When setting the float level be aware that the spring loaded bumper on the fuel inlet needle valve may have a tendency to compress under the weight of the float assembly which will skew your measurement. Before you obtain your measurement you’ll need to make sure that the float assembly tang just barely makes contact with the spring-loaded bumper. Sometimes it is easier to hold the carb body at a 45-degree angle to avoid compressing the spring in the fuel inlet needle.




If you find that your measurement does not match your float level spec then you can carefully bend the float assembly tang to achieve your desired measurement. Be sure to recheck your work, and if you feel confident that your float level is spot on then you can reinstall your carb and get back to riding.
FRODAD393, 870, Honda jeff and 2 others like this.

Last edited by Faded; 09-29-2012 at 10:09 AM. Reason: Fix broken photo links.
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Old 07-01-2004, 12:56 PM
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Default Re: How To Set Your Motorcycle Carburetor Float Level (more commentary).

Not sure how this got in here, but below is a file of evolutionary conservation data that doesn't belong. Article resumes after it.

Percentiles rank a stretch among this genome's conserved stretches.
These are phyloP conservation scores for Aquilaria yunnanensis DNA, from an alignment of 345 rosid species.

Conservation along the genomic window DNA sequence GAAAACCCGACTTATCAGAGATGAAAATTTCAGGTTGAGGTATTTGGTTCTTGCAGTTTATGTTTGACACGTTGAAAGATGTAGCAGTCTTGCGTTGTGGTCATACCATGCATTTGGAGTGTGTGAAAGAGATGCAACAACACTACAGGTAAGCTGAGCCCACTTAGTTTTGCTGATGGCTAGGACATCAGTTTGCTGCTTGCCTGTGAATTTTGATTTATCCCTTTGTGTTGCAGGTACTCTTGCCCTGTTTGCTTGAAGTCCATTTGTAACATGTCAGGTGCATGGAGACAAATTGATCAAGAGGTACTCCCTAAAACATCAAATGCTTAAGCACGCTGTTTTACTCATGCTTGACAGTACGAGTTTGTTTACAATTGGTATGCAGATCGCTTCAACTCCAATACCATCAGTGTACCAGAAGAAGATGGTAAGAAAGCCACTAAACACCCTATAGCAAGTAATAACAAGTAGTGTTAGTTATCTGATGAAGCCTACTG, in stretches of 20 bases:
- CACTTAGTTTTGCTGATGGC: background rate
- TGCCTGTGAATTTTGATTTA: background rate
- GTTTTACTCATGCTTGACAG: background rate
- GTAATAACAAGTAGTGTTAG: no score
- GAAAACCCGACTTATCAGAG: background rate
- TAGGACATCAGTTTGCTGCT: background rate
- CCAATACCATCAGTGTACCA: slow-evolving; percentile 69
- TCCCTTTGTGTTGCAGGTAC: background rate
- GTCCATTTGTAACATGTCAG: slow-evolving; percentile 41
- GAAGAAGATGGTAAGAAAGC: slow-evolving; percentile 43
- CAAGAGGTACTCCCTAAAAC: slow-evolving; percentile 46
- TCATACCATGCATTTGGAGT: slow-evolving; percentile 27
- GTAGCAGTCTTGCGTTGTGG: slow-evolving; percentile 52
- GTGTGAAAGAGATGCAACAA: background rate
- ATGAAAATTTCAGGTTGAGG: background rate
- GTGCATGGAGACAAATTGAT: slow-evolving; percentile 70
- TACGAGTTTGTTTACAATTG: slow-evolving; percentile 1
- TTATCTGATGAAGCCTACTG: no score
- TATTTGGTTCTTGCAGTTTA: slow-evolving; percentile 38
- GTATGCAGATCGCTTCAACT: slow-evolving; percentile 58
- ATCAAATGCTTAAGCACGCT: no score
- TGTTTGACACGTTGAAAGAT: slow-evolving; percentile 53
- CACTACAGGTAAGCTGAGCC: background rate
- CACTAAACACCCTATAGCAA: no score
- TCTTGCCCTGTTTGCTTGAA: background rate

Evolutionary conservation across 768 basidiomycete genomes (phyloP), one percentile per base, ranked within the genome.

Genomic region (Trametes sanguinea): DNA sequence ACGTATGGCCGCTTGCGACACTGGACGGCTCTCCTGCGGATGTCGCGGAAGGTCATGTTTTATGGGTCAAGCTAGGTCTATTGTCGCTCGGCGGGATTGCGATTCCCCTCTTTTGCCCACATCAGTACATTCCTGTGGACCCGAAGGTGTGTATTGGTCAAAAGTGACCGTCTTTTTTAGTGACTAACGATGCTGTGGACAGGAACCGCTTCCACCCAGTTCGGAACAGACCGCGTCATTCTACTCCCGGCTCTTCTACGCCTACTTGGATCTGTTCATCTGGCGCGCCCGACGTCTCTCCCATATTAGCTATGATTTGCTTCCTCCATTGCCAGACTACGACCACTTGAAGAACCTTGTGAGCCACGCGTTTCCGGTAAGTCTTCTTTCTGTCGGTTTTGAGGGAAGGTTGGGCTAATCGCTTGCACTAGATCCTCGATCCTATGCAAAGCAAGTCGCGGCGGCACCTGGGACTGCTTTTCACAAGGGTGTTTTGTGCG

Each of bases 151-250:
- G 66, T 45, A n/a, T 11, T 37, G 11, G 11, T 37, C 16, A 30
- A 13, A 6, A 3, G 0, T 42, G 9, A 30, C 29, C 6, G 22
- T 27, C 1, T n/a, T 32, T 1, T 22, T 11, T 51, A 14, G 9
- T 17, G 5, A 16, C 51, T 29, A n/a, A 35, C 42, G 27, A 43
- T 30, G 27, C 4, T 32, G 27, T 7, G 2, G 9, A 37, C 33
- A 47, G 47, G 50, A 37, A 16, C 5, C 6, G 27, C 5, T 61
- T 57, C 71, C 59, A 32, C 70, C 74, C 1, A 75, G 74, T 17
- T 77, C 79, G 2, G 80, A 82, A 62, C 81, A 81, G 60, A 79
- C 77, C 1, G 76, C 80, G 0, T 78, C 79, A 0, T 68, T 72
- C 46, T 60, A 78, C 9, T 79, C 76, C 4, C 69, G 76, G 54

Well done! How much do I owe you for that? That's the way all "how to's" should be done! Nice job.
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Old 07-01-2004, 12:58 PM
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Default Re: How To Set Your Motorcycle Carburetor Float Level (more commentary).

Quote:
Originally posted by yz250guy
How much do I owe you for that?
T,

This one is free.
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Old 07-01-2004, 08:29 PM
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Default Re: How To Set Your Motorcycle Carburetor Float Level (more commentary).

Thank you very much Faded, That was/is the very best explanation I've ever read.
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Old 07-01-2004, 08:32 PM
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Default Re: How To Set Your Motorcycle Carburetor Float Level (more commentary).

very nice
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Old 07-02-2004, 10:06 AM